1. Richard Pryor: Live In Concert (1979)
Quite simply one of the funniest movies ever made, one of the greatest one-man performances ever recorded, and one of the rare cultural artifacts worthy of its exalted reputation. As Pryor freely cycles through frank, hilarious commentary on race, death, parenting, sex, boxing, and monkeys, he adopts about a dozen different personae, disarming the audience with his quick wit and unflinching honesty. Pryor's later concert films have their moments, but they're all striving a little too hard to recreate the rare magic of Live In Concert, which like all great comedy is both side-splitting and liberating.
2. The Richard Pryor Show (1977)
Next to Live In Concert, this is the most unadulterated video document of Pryor's creativity and thirst for danger. Only four episodes were completed before NBC cancelled the series, and those four episodes lean too much on skits with Pryor playing a fish out of water: black cowboy, black rock star, and so on. But the show's best segments show Pryor moving away from straight comedy for extended, impressionistic riffs on the African-American experience, from World War II to the "back to Africa" movement. The skits were sophisticated, cinematic, and subtly critical of America's persistent immaturity regarding race relations and artistic expression.
3. Blue Collar (1978)
Pryor was largely wasted in movie comedies, which pushed him to play endless variations on his high-strung, racially sensitive hustler from the 1976 blockbuster Silver Streak. But there were some notable exceptions, like 1977's Which Way Is Up? and 1981's Bustin' Loose, both of which let him show off his talent for mimicry and his gift for fusing humor and pathos. Mostly, Pryor excelled in supporting roles—especially in Lady Sings The Blues, The Mack, and The Bingo Long Traveling All-Stars & Motor Kings—and in his rare dramatic leads. He did fine work as stock-car champ Wendell Scott in 1977's Greased Lightning, but his real coming-out party as a serious actor came in Paul Schrader's jumbled working-class dramedy Blue Collar, which cast Pryor as a perpetually grumbling factory worker who becomes a union bigwig and makes life tough for his former buddies Harvey Keitel and Yaphet Kotto. Pryor's performance shows humor, rage, and a real sense of how power and comfort can corrupt. Coming in between The Richard Pryor Show and Live In Concert, Blue Collar presented Pryor as a vibrant performer capable of anything. Too bad drugs, Hollywood stereotypes, and career mismanagement prevented him from doing all he could've.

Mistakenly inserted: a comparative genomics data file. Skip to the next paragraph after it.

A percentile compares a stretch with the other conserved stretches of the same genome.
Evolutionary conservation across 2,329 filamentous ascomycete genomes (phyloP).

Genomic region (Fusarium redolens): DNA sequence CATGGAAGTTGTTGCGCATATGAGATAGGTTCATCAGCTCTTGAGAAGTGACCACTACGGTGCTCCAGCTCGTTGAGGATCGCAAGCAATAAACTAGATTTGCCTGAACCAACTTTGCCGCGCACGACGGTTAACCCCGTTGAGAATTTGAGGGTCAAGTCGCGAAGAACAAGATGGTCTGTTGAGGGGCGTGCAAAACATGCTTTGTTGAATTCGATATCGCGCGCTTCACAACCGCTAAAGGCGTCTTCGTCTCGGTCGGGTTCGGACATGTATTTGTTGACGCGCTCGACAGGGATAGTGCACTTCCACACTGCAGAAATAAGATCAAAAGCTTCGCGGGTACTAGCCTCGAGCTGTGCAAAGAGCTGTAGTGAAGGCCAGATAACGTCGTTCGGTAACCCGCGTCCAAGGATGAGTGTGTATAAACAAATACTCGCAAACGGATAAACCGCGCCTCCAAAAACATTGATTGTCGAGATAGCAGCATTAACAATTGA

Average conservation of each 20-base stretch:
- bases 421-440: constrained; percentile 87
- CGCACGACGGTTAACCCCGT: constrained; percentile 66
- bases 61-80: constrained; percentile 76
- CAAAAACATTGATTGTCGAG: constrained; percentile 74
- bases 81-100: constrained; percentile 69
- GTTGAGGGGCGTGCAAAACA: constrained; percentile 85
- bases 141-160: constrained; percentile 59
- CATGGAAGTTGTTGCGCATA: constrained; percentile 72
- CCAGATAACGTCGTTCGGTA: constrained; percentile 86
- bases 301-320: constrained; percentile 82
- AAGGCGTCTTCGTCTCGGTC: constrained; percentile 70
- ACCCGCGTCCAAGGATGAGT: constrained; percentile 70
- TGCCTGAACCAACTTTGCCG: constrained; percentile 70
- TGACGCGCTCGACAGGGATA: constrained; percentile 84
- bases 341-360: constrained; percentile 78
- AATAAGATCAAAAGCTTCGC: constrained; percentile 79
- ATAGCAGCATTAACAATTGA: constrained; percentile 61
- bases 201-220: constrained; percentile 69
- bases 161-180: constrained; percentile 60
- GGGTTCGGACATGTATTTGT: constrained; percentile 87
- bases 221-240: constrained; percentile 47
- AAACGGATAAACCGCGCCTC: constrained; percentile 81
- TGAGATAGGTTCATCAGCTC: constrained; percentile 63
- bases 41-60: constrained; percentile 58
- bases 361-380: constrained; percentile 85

4. JoJo Dancer, Your Life Is Calling (1986)
Pryor overreached with this semi-autobiographical drama, which he produced, co-wrote, directed, and starred in, playing a self-destructive comedian rising through the stand-up ranks. There's too much "poor me" to the story and the performance, and Pryor leaves out the actual comedy that made his alter ego a star, but JoJo Dancer is a necessary piece of the Pryor puzzle, describing in too-brief snippets what he saw on his way to the top.
5. Lost Highway (1997)
Pryor was diagnosed with multiple sclerosis in the same year he released Jo Jo Dancer, Your Life Is Calling, and from that point, his career was essentially over, aside from a few regrettably stiff comedies and the occasional appearance on nightclub stages or in documentaries. The extent of Pryor's battle with MS wasn't entirely evident until he took a small part in David Lynch's typically bizarre Lost Highway. He appears only briefly, in a wheelchair, barely mobile but still unmistakably himself. Stunt casting? Most assuredly. But the one scene of Pryor desperately fighting his own physical limitations to deliver his lines is as lucid and emotional as anything else in Lynch's oblique puzzle-picture.
6. Pryor's Place (1984)
The concept of a Richard Pryor kids' show—produced by Sid & Marty Krofft, no less—sounds disastrous on paper, and to an extent, Pryor's Place tried too hard to fit its star into a tame, multicultural TV neighborhood. But Pryor played his multiple roles on the show with sincerity, subtly reminding his longtime fans that some of the funniest material in Live In Concert was about children. Pryor could sell just about any kind of humor he was asked to attempt, because he met the first criteria for any great performer: He told the truth.